• Exemption 3: The court "agree[s] with the CIA with respect to four of the five redactions: [defendant's declarant's] declaration, though brief, provides sufficient information for the court to determine that it is logical and plausible that these four redactions relate to intelligence sources or methods." The court relates that "[t]he CIA asserts that its withholdings are authorized by the National Security Act, 50 U.S.C. § 3024, which instructs the Director of National Intelligence to protect certain information from disclosure including, as relevant here, 'intelligence sources and methods.'" The court finds that "[defendant's declarant's] declaration provides a 'contextual description . . . of the documents subject to redaction.'" "[Defendant's declarant] then provides three non-conclusory statements that explain with 'reasonable specificity,' . . . that the redacted information relates to intelligence sources and methods." "Taken together, [defendant's declarant's] statements explain that the withheld classified information relates to the capture, transfer, and interrogation of detainees within the CIA's RDI program." "It is certainly logical that the details of this program, which involves CIA's capture, transfer, and interrogation of detainees, constitute a classified intelligence 'method' – after all, one of the primary purposes of interrogation of detainees is to gather foreign intelligence." Responding to plaintiff's arguments, the court finds that "the CIA's assertion that the withheld information is substantively different than publicly available information is entitled to deference." Additionally, the court finds that "[a]n agency's decision to declassify documents cannot be used to prove that those documents were initially improperly withheld." "This is because an agency should not be 'penalize[d] . . . for voluntarily reevaluating and revising its FOIA withholdings.'" However, "[w]ith respect to [one] redaction, [the court] agree[s] with plaintiff that [defendant's declarant's] declaration is insufficient." The court explains that "it appears that 'the rationale given for exemption is . . . inconsistent with the released portions of the document.'"
  • Exemption 3, Glomar: The court holds that "[t]he CIA has properly invoked the Glomar doctrine, 'tether[ed]' to FOIA exemption 3." The court "find[s] that [defendant's declarant's] declaration meets the CIA's burden." First, the court finds that "[h]er declaration explains that if the CIA were required to disclose the existence or non-existence of records relating to the means by which any original classifying authority can monitor or interrupt the Guantanamo audio feed, such confirmation could indicate that the CIA has previously interrupted the feed or that the CIA lacks the capacity to do so." "This makes logical sense." "If the CIA has records responsive to plaintiff's request, it would be logical to infer that the CIA has some role in the interruption of the feed, which the CIA asserts is a classified fact – and which certainly constitutes an intelligence method." Responding to plaintiff's arguments, the court finds that "[p]laintiff points to no official prior disclosure of the existence or non-existence of the records he seeks here[]" and "[t]he fact that information is publicly available does not contravene the CIA's showing that it is properly classified." Second, the court finds that "[defendant's declarant] explains that disclosure of the fact that the CIA either has or does not have records relating to security officers at Guantanamo would reveal the relationship that the CIA has with the Office of Military Commissions, if any." "[Defendant's declarant] then states that the relationship that CIA has with the Office of Military Commissions, if any, is an intelligence source or method that is properly classified." Responding to plaintiff's arguments, the court finds that "even if the CIA has exceeded its authority by involving itself in law enforcement proceedings at Guantanamo, it may properly classify documents based on this involvement."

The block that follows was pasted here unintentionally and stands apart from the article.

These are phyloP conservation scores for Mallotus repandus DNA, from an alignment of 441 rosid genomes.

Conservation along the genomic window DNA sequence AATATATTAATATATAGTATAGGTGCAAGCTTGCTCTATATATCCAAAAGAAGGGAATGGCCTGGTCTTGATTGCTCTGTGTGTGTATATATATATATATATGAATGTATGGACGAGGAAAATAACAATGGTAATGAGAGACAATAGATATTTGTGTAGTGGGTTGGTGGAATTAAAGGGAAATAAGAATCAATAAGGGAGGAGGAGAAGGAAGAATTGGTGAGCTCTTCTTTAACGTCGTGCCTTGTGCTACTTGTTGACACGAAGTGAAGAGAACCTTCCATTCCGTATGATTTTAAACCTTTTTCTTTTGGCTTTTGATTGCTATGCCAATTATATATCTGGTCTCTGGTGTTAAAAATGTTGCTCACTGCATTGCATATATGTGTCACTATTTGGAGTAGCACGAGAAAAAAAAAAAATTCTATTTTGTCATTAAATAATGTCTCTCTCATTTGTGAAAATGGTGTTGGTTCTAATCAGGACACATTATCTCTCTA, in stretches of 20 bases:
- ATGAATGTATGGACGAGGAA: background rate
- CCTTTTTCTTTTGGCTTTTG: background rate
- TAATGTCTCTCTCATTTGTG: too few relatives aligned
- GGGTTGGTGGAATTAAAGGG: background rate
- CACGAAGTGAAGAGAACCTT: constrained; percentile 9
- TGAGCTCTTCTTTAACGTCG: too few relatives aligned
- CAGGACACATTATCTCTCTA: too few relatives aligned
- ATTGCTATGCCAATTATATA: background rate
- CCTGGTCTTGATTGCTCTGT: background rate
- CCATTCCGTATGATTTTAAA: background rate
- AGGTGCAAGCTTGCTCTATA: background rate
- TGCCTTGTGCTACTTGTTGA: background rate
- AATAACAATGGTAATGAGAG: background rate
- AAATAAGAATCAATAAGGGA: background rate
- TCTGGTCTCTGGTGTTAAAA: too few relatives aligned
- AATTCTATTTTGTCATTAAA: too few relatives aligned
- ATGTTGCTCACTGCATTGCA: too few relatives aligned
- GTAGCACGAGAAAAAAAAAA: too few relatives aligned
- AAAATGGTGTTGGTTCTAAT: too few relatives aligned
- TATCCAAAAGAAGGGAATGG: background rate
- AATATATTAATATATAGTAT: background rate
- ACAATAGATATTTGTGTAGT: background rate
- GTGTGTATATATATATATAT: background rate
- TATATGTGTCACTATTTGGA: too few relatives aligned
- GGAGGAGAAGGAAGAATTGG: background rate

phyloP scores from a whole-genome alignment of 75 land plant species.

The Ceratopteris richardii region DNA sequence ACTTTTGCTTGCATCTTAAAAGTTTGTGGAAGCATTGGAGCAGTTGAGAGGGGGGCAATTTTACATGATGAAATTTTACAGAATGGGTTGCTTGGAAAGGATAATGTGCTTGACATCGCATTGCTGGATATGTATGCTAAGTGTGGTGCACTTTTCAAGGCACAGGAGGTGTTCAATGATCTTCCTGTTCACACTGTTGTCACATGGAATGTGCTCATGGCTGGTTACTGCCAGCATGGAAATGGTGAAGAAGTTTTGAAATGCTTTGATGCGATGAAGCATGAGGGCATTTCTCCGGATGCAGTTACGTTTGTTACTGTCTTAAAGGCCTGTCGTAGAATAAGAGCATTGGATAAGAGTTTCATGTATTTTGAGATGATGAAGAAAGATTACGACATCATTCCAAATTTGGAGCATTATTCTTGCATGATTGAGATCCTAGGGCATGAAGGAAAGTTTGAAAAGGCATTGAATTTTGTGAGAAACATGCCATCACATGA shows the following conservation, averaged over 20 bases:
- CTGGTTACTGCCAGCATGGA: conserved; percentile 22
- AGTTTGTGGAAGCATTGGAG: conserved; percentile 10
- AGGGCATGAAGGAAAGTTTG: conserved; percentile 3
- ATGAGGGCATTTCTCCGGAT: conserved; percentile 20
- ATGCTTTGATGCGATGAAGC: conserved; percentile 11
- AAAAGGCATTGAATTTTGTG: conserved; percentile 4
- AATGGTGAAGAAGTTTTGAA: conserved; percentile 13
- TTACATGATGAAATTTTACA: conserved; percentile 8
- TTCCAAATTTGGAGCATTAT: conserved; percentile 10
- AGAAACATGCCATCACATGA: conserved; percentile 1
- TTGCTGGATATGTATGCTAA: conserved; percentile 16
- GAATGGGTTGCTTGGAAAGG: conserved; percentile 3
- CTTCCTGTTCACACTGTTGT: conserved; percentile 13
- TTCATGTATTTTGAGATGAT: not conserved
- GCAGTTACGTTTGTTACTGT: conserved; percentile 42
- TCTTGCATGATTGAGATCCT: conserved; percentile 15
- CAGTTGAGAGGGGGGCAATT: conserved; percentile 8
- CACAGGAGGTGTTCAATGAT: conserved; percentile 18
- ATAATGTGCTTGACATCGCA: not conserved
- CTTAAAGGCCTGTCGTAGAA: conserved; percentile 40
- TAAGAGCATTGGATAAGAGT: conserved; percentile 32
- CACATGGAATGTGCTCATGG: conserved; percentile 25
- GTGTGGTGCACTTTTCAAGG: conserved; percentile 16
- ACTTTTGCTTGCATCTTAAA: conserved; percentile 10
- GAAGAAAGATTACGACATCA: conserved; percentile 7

Court Decision Topic(s)
District Court opinions
Exemption 3
Exemption 7(F)
Litigation Considerations, Adequacy of Search
Updated December 9, 2021